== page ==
The Democratic Party let a fox in the henhouse as many local Democratic office-holders cast their lot with Comer. They were supportive of him and disappointed in Democrat Bob Farmer. By basically conceding the race, they created a GOP candidate who will be very difficult to beat in four years. It's hard to argue Comer wasn't better for the job, but politically it is a dangerous result for the KDP.

In four years, Lt. Gov.-elect Jerry Abramson will want his turn at the governorship. Attorney General Jack Conway may feel it's his time. And a candidate might get in hoping those two will beat up on each other, a la Wallace Wilkinson in 1987.

The Democratic primary could be hotly contested while the Republicans should already know Comer is their guy.

Seth Sparks


Death penalty costly, wrong

Quakers believe that because there is that of God in everyone, nobody is beyond redemption. The death penalty cuts short the opportunity for repentance.

We have read "that it hath been said, an eye for an eye, and a tooth for a tooth ... but whosoever shall smite thee on thy right cheek, turn to him the other also." Similarly, when asked about a specific death penalty case, Jesus answered: "He that is without sin among you, let him first cast a stone at her."

Practical considerations include the financial costs of the death penalty in a time of budget crisis. The Dallas Morning News calculated a $1.3 million savings every time the death penalty is not sought. The greatest savings are in spending differences before and during trial, not post-conviction.

The Economist, in its March 12, 2009 edition, identified Colorado, Kansas, New Mexico and New Hampshire plus at least 12 other states as considering abolition with a shift in debate "from morality to cost."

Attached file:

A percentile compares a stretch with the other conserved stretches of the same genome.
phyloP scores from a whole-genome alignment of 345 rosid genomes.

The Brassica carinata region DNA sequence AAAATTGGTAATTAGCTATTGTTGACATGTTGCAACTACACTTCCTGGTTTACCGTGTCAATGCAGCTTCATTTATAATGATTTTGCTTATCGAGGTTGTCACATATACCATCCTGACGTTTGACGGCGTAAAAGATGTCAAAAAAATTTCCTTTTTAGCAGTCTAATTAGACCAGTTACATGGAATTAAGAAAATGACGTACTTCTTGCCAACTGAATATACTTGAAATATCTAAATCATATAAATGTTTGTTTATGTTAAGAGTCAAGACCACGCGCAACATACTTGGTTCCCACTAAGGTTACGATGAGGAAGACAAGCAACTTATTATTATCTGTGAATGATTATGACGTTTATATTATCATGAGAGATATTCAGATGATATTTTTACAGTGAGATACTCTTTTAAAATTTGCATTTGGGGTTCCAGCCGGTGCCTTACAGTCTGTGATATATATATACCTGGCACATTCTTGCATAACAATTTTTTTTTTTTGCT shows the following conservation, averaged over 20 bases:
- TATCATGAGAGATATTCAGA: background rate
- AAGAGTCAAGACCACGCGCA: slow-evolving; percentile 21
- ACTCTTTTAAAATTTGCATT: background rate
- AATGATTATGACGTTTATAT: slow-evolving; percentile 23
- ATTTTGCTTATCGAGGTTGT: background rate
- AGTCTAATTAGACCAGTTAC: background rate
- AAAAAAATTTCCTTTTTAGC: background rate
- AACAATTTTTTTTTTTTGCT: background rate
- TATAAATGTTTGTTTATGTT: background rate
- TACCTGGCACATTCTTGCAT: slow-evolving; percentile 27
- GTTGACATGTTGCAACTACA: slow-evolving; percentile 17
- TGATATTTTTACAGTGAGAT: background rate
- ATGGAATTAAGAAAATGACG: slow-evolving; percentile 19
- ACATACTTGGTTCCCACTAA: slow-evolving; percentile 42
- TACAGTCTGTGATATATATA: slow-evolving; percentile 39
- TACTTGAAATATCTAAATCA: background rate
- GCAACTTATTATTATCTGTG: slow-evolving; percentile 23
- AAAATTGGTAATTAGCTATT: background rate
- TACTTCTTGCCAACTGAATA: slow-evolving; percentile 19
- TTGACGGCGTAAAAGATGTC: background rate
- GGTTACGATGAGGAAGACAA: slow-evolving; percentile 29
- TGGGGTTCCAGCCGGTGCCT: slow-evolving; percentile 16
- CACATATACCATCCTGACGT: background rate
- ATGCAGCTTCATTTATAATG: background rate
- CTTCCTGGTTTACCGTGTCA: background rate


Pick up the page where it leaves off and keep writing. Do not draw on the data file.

Ed Monahan, head of the state Department of Public Advocacy, described Kentucky spending $100 million to maintain a death penalty system that has executed three people since 1976. Former Kentucky Supreme Court Chief Justice Joseph Lambert said "it's impossible to streamline death-penalty legislation to justify the cost."

Lexington Friends Meeting (Quakers) has consistently opposed the death penalty on moral grounds. The numbers prove it makes sense to abolish the death penalty for economic reasons as well. The death penalty simply cannot be seen as a good use of taxpayer dollars.

Thomas MarcoClaire Carpenter

Co-Clerks, Lexington Friends Meeting

Richmond needs fairness

A Nov. 23 article by Jim Warren, "Richmond commission gets reports on extending fairness protections to gays," reports that only three cities in Kentucky offer fairness protection to lesbians, gays, bisexuals and transgender residents. It is baffling that the Army is able to change its policy for fairness to this population but in Kentucky we are not able to come together to do the same.